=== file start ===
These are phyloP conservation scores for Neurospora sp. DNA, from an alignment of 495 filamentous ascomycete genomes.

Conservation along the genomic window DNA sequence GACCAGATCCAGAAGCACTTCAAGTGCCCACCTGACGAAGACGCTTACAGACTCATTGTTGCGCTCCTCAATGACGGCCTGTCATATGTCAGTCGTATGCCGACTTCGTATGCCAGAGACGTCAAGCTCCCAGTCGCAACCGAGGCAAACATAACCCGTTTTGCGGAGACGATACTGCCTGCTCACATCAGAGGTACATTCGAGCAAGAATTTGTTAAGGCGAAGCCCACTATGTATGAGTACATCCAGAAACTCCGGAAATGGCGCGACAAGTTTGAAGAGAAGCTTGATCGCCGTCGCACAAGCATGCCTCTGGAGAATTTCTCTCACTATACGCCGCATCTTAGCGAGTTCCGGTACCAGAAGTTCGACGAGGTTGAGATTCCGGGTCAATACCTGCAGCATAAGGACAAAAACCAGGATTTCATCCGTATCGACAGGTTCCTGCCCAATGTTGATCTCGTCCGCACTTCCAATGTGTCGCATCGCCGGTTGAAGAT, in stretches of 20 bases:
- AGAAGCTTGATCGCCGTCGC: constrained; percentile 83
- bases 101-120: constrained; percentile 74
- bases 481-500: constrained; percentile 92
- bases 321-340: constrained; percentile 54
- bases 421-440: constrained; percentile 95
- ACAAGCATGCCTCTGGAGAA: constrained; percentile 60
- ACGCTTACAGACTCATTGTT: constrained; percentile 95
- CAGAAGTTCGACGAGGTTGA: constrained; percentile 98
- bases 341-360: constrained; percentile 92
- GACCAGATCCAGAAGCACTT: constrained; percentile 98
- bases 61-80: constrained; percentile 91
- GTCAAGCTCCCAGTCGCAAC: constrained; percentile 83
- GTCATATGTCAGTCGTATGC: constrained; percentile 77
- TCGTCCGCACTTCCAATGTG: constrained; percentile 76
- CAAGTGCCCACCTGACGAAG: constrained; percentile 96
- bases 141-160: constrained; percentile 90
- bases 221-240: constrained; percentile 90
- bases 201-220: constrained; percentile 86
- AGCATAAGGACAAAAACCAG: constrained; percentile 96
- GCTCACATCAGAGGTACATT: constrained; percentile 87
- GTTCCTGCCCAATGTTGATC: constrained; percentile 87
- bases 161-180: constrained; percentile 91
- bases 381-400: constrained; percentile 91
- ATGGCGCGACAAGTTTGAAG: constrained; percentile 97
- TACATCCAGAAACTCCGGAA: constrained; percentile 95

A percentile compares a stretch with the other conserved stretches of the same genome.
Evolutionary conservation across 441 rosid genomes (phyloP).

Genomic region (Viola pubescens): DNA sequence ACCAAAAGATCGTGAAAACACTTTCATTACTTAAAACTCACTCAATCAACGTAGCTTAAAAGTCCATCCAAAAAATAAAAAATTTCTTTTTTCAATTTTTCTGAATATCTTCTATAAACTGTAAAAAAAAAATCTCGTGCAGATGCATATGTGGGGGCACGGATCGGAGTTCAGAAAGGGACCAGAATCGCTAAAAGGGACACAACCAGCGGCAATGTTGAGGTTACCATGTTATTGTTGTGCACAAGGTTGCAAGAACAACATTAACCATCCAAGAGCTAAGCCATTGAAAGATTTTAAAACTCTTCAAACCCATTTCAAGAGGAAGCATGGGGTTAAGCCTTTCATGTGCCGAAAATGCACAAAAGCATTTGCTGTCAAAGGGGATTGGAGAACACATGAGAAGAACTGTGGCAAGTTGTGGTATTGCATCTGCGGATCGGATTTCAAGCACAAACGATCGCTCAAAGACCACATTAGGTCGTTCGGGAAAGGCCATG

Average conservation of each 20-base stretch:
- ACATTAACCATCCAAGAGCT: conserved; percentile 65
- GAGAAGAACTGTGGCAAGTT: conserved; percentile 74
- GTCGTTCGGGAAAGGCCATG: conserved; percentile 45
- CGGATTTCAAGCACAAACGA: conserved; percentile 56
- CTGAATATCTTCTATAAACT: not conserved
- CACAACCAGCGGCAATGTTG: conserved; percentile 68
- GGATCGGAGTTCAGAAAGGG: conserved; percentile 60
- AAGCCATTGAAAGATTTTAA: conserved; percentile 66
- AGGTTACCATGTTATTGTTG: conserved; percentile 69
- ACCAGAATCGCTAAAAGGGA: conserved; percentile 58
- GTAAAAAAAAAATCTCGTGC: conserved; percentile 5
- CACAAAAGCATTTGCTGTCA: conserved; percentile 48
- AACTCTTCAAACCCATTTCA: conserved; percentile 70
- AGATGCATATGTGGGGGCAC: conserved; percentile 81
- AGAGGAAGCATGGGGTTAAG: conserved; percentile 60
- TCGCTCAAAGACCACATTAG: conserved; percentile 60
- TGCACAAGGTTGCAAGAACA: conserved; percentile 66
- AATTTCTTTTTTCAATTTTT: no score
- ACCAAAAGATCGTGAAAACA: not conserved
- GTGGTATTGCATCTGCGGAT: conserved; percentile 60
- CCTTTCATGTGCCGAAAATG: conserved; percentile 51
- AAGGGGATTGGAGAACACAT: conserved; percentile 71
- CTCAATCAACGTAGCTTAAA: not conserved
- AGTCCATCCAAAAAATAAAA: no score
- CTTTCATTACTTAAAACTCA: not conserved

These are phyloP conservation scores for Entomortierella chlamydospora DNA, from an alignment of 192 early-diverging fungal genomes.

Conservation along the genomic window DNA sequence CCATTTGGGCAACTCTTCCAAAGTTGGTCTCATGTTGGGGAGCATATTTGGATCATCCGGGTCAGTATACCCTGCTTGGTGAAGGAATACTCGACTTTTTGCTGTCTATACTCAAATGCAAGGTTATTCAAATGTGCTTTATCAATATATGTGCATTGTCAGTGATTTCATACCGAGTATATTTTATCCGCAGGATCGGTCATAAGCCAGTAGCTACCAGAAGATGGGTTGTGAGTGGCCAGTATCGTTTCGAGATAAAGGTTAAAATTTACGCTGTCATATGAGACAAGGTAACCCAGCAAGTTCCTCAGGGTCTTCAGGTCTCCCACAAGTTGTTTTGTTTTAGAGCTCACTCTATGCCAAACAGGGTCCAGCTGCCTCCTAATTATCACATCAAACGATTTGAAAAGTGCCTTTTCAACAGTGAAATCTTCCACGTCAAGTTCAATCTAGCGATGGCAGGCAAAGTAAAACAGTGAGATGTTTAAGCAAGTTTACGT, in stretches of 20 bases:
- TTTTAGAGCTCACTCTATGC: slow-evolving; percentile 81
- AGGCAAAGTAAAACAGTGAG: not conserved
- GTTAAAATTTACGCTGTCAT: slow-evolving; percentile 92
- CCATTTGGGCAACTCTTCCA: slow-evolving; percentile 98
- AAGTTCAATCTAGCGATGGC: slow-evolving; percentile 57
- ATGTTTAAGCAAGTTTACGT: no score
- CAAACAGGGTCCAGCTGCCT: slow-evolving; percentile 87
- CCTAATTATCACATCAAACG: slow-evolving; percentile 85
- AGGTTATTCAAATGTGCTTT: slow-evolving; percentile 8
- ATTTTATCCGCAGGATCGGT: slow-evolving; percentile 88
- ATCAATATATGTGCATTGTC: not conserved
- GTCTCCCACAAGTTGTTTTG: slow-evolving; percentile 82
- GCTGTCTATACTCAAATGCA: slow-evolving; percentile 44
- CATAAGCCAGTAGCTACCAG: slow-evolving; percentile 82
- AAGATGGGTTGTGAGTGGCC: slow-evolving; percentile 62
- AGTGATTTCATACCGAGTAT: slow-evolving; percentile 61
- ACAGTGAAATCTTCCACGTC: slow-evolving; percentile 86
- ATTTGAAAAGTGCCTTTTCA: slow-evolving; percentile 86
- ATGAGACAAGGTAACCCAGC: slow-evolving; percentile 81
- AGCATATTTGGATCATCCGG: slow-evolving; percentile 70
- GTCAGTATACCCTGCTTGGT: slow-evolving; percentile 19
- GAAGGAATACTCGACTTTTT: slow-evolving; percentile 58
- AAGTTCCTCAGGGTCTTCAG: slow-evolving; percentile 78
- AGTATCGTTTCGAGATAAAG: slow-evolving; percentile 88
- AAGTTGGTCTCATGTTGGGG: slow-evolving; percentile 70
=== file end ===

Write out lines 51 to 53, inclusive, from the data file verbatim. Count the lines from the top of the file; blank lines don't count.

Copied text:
- GTGGTATTGCATCTGCGGAT: conserved; percentile 60
- CCTTTCATGTGCCGAAAATG: conserved; percentile 51
- AAGGGGATTGGAGAACACAT: conserved; percentile 71